Over the past month or two there have been a lot of rumors and rumblings about the long-delayed “next gen” round of consoles. Lately talk has swirled of a 2012 holiday-season launch for a new Windows-driven Microsoft console. And, to be honest, it kind of makes sense. Now that the Wii has opened up the race, certainly competition cannot be far behind. I assume even gun-shy Sony will eventually get into the act.
As far as I’m concerned, this is all very disappointing news.
I realize now, only too late, that I don’t actually want a new console generation at all. In fact, I can’t think of a single thing that the current console generation should do that it currently can’t. I actually don’t really want any more graphical whizbangery — Battlefield 3 has shown me that the current gen can look too close to real as it is. Online integration is as fully featured as I need it to be. I could probably move to console-only media consumption and be happy enough, particularly once Microsoft's Live update adds even more functionality. My systems already integrate just fine with my computer and other home media. And the games for these systems are getting really, really good. Last thing I want is to go back to 3 years of developers trying to figure out how to make the tech work.
You know what, Microsoft. Keep your Xbox 3 — somehow I keep forgetting that the 360 is actually only the second MS console — I don’t want it.
I imagine being a man dying of starvation and being handed a slightly burned grilled-cheese sandwich. What kind of fiery core of desire would that spark? How the imagination of that taste would stir even as I was lifting the blackened bread and molten cheese to my mouth. I would revel in ecstasy as the charred bread scratched my soft palette, and the bubbling dairy singed my taste buds.
I can even imagine somewhere many years later half-heartedly enjoying a similar sandwich, now a thing of mediocrity, and being offered a tender, perfectly-cooked steak. “Yes, please,” I would say, already reaching hungrily for this clear upgrade. And, sure, obvious metaphor is obvious, but now in this modern age I’m already eating steak. I can no more easily imagine something better than this grade-A cut of Xbox-loin or Sony-rump-roast than I can figure out what my shadow looks like in the fourth dimension.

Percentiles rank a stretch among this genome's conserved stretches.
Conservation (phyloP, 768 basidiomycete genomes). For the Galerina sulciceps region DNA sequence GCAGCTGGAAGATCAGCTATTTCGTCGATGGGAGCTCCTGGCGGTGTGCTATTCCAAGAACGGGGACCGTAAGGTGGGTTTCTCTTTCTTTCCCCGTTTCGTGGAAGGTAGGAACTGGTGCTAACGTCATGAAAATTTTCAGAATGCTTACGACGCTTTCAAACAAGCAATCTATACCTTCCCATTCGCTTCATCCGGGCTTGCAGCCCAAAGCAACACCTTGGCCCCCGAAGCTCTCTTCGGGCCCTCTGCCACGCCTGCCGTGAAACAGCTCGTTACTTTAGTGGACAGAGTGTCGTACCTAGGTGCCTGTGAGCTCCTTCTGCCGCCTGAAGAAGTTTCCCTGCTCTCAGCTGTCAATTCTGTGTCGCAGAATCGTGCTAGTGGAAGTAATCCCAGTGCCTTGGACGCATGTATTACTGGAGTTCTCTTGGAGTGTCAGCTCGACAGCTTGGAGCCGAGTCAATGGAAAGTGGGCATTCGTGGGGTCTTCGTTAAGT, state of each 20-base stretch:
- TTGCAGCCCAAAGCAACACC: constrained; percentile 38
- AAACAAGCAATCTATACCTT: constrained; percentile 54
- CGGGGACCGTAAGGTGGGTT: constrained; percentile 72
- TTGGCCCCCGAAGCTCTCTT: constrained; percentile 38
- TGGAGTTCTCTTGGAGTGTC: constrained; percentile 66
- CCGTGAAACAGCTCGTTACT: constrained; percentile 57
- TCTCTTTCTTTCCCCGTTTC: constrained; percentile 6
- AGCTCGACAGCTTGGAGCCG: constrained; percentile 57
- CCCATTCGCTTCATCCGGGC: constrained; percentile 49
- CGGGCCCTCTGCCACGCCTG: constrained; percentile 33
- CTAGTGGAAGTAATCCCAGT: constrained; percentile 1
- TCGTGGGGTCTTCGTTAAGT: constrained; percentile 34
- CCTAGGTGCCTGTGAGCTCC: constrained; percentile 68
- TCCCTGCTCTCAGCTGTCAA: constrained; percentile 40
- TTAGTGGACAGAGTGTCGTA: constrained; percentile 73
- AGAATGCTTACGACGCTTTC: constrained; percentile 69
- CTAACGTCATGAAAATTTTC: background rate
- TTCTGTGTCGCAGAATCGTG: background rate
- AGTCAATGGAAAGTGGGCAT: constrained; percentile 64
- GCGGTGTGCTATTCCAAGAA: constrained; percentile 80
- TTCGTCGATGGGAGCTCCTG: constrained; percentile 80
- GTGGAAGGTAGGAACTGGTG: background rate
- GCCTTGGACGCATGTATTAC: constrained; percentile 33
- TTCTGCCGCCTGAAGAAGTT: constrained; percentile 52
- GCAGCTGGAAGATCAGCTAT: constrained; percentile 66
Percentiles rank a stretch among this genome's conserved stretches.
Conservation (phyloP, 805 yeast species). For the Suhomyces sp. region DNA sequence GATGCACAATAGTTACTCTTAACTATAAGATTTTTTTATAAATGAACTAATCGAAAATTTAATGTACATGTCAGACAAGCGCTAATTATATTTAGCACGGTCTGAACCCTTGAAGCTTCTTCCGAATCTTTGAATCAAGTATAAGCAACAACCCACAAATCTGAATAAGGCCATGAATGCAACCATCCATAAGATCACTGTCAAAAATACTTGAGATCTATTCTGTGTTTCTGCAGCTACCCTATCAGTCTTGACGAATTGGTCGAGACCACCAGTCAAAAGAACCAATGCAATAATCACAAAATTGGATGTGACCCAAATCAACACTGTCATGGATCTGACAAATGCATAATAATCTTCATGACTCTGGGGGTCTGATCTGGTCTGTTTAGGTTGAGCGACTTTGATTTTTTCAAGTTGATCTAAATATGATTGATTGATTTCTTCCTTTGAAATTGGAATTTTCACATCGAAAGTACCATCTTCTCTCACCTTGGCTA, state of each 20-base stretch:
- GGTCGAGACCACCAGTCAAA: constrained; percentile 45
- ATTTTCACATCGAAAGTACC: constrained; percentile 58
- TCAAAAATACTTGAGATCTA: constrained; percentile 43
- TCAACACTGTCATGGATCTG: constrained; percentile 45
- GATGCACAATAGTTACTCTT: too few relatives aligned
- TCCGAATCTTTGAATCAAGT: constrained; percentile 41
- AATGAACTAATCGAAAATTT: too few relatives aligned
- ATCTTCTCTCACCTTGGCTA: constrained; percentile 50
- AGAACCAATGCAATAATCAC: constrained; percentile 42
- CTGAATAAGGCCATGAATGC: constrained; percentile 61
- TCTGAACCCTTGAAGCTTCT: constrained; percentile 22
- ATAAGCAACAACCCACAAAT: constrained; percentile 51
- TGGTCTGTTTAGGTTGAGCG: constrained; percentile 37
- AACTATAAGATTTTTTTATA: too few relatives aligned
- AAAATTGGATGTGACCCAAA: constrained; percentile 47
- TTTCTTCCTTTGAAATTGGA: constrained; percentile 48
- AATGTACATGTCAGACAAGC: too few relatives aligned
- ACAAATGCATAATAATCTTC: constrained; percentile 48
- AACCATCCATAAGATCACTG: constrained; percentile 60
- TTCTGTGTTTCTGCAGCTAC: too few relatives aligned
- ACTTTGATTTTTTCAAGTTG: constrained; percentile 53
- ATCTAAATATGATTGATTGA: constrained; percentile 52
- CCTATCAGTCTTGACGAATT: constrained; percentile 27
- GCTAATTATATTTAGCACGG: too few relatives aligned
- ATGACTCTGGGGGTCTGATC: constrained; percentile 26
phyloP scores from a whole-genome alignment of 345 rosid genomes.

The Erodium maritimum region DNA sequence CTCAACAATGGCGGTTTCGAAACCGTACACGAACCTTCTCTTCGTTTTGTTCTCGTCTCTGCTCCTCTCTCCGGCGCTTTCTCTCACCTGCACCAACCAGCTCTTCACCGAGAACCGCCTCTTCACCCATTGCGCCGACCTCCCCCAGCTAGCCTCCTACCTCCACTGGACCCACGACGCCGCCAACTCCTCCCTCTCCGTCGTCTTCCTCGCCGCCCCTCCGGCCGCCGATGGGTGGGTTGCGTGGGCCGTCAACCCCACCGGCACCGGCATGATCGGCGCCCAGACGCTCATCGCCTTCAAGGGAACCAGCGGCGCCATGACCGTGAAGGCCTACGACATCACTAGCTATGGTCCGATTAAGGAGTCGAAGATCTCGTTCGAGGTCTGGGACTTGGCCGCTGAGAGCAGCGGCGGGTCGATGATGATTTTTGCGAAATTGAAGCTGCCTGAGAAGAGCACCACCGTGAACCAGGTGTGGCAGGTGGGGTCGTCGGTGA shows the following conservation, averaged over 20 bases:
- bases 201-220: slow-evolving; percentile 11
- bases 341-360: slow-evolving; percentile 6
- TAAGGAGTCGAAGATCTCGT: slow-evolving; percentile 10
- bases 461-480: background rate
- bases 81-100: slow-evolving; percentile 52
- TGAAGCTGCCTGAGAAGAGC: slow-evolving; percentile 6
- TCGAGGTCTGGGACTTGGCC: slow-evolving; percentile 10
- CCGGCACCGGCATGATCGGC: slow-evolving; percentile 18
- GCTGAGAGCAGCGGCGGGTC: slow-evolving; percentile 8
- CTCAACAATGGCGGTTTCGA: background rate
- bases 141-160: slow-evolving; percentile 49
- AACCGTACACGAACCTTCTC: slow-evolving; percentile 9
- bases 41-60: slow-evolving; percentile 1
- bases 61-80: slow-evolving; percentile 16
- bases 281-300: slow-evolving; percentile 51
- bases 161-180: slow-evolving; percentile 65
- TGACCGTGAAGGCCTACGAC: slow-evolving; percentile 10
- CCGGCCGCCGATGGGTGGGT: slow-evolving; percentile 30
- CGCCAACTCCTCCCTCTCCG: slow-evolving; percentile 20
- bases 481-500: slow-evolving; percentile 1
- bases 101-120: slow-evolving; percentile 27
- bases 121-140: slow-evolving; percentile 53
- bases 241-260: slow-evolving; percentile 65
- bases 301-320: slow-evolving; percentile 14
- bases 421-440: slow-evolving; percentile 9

Hey, I know you’re eating steak, but here’s some steak with cool new salt! No thanks, bud. I’m good.
There is, of course, a hazard in throwing down this kind of gauntlet before the announcement of an announcement has even begun to form. Given that my resolve to pass on Uncharted 3 lasted for a good solid zero days, the likelihood that I will be tempted down the line is probably better than average.
That said, I have to occasionally be reminded that Nintendo has a successor to the Wii in the works. Even though I read a dozen articles on the machine when it was announced, I couldn’t tell you anything about what I read except I vaguely recall that there was a touch pad or a motion sensor or something. Maybe there are a lot of people quietly (very quietly) getting excited for this console, but what I know is that they aren’t writing much about their excitement.
“Well,” you might say, “there’s no new information to talk about, so why would anyone be writing about the …” what the hell was it called again? The Wii U or something. Sure I could have looked that up, but the point is that I would have had to look it up. Also, since when has not having anything new to say ever stopped an overenthusiastic internet from writing about stuff? Maybe there will be buzz down the line, but right now there’s more buzz in the passenger side speaker of my Camry than there is about the Nintendo Whatever That Thing Is Called.
And for that matter, the chatter for a new MS console seems almost perfunctory. I’d guess this may be the first some of you are hearing about it. Like Arbor Day, it was one of those things that we all knew was going to come around again at some point, and presumably someone was going to let us know, but really it’s not something we get particularly worked up about. I don’t remember the same kind of disengagement when whispers of a new Playstation or Xbox began to bubble some eight or so years ago.
A lot can change in a year. Or even two. What I’m hoping is that when the specifics start to come to light, I’ll get it. “Aha,” I hope to say. “It delivers medically prescribed pleasure-photons directly into my retinal-joy-receptors. Yeah, I get it.”
What I’m afraid of, though, is that all the perennial titles really digging into their prime now will be all but discontinued — except for FIFA, because FIFA releases on everything — and we’ll have a year of wondering when something we’ve heard of before will actually be released for this new brick of wires sitting in my living room. The idea of paying $500 for the pleasure of three months with nothing but six or seven launch titles to play makes me curl my lip in disgust.
Console launch mania is so 1995.
Maybe Microsonydo can convince me otherwise with some clever marketing, or even better some actually good ideas. I have my doubts.